Services for Schools, Educators, and Families

Where Do Teachers Do Their Best Work?


Here’s a challenge: Ask your faculty, “Where, in all your efforts here, do you do your best, most important work?”

If your school is truly mission-driven and values-based, and if you provide your students with anything more than a daily sequence of instructional modules, you’re likely to get a peek into the heart of your school in which academic instruction is only a part of its “best work,” even when judged by your academic instructors.
Great teaching happens, often enough by role-modeling but as frequently simply through dialogue, all over the place in schools: in hallway banter, in sports, at lunch tables, in rehearsals, at club meetings, at recess, during detention, in serious heart-to-hearts in advisory meetings, even at dances—and detentions.
Lately I’ve been visiting some boarding schools, where dormitory life is yet another rich—the richest, if you ask some students—medium for substantive teaching and learning.
Educational reformers across the spectrum, from Ravitch to Rhee, put a huge emphasis on coursework, on mastery of content and skills, and on the competence of the teachers to teach this content, as if these were the only things that matter in schools. It’s all about the material, coverage, standards, and—often enough—tests. No wonder there’s so much excitement in some quarters about replacing teachers with computers.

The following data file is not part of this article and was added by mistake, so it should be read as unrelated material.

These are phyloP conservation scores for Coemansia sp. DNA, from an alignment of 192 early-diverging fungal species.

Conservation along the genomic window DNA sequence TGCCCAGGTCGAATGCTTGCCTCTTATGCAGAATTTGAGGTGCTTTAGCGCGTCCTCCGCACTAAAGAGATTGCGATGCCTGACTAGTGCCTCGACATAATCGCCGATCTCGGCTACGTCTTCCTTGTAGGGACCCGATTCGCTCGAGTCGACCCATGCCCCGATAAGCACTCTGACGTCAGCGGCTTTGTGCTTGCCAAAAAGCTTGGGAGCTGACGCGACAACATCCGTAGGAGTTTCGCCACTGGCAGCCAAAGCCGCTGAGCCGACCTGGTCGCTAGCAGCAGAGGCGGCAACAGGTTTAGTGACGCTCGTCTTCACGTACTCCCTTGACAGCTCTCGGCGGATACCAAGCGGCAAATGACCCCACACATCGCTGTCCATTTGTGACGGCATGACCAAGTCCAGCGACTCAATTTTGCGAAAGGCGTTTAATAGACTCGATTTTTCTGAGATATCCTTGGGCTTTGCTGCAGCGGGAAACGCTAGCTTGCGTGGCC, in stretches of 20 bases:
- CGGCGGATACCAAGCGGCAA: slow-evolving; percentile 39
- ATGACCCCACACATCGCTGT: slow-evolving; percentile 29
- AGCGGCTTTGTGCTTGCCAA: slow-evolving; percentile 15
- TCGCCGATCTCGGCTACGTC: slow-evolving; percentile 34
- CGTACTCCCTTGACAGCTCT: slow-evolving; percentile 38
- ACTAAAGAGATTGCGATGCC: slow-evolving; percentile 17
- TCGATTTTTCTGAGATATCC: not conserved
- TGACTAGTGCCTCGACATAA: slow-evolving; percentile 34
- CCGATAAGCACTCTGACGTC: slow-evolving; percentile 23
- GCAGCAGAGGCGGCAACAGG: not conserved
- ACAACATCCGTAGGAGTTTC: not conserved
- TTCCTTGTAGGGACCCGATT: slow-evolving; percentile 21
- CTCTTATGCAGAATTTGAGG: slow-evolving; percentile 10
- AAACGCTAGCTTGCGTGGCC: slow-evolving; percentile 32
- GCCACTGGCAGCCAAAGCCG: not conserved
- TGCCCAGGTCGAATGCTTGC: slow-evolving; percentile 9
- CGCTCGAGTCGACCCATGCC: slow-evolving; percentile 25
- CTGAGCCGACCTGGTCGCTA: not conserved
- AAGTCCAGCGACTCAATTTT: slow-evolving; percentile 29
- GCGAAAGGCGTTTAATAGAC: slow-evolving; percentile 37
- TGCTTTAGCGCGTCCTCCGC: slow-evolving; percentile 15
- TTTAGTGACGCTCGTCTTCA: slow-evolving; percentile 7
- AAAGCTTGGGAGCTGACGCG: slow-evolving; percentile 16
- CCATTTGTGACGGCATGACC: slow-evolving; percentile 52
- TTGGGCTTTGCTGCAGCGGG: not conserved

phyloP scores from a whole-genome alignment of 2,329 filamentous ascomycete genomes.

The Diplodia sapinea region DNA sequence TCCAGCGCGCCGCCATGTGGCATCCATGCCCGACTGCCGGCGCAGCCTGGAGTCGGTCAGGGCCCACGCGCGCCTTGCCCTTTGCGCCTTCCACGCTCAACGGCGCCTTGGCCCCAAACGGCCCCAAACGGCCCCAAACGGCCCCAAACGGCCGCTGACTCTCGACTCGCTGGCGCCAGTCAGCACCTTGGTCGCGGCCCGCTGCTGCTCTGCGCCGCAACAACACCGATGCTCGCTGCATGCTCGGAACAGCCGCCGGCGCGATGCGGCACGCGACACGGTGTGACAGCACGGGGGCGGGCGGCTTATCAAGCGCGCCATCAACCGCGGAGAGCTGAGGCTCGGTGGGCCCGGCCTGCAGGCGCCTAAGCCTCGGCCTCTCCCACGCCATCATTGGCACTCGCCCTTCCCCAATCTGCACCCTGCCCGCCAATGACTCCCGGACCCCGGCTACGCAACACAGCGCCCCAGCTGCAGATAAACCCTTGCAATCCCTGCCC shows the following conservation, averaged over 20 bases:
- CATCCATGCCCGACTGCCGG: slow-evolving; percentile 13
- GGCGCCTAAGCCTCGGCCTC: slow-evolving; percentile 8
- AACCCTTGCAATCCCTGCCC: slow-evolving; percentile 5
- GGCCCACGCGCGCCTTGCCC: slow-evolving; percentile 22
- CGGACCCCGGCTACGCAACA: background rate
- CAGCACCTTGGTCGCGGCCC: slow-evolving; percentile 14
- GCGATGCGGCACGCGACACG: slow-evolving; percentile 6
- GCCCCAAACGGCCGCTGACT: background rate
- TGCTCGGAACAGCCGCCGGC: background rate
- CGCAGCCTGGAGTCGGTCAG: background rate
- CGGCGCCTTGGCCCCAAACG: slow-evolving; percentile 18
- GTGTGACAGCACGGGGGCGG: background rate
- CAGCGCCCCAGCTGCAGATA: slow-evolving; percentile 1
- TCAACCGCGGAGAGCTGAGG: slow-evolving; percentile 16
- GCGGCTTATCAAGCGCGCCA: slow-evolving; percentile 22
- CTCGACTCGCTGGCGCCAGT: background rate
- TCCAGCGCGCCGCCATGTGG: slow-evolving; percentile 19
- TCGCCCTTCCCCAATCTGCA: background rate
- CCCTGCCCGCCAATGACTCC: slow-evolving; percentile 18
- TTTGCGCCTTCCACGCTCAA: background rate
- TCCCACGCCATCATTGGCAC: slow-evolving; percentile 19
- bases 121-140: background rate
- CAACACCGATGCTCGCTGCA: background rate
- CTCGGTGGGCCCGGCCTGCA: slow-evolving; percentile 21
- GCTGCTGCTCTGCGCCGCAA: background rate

As if. Because if there’s one thing teachers know, and that students know, and that even people who once went to school know, it’s that the most important lessons we learn in school generally have little to do with algebraic formulas, parts of speech, or the elements of a cell; their effect is not to be measured on a Scantron sheet. What great teachers put across may include these things, but the big lessons of great schooling are about who we are and what we might do with our lives. They’re about values, and—dare I say it?—character.
Yes, of course, schools are about those formulas, that content, those skills. They’re critical, essential, the foundation for other things including (of course) success in college and career. And the smartest of the reformers are focusing not on more testing but on expanding teachers’ capacities to design thoughtful, purposeful curriculum and assessments that help students acquire these more effectively. But academic content is only part of the picture.
My boarding school visits remind me that it’s kind of funny, really, how het up we are these days about grit and resilience, foundational as they are to growth mindsets and paths to life’s purpose—the buzzwords of “character ed” in our moment. Great teachers have been focusing on these since long before Angela Duckworth and Carol Dweck came along, before Theodore Roosevelt extolled “the strenuous life,” and even before Socrates pushed his followers to explore life’s persistent questions. Instead of being merely another set of “21st-century” characteristics, resilience, stick-to-it-iveness, empathy, curiosity, and optimism are the central, timeless elements of a great education.
Sometimes, we know, this kind of teaching, even from the greatest teachers, can’t trump or outweigh other lessons drummed into kids in their homes or in their communities. There are lessons taught by poverty, want, prejudice, neglect, and violence that only the luckiest of teachers—blessed by great timing as well as great empathy and skill—can counteract or eradicate.
But the more time I spend in great, mission-driven schools that aren’t afraid to embrace the challenge of helping students grow as people, the more aware I am of lessons taking place in the very air of such schools, lessons that not just complement classroom learning but build in each child the framework of character that will support a lifetime of creativity, engagement, and just action.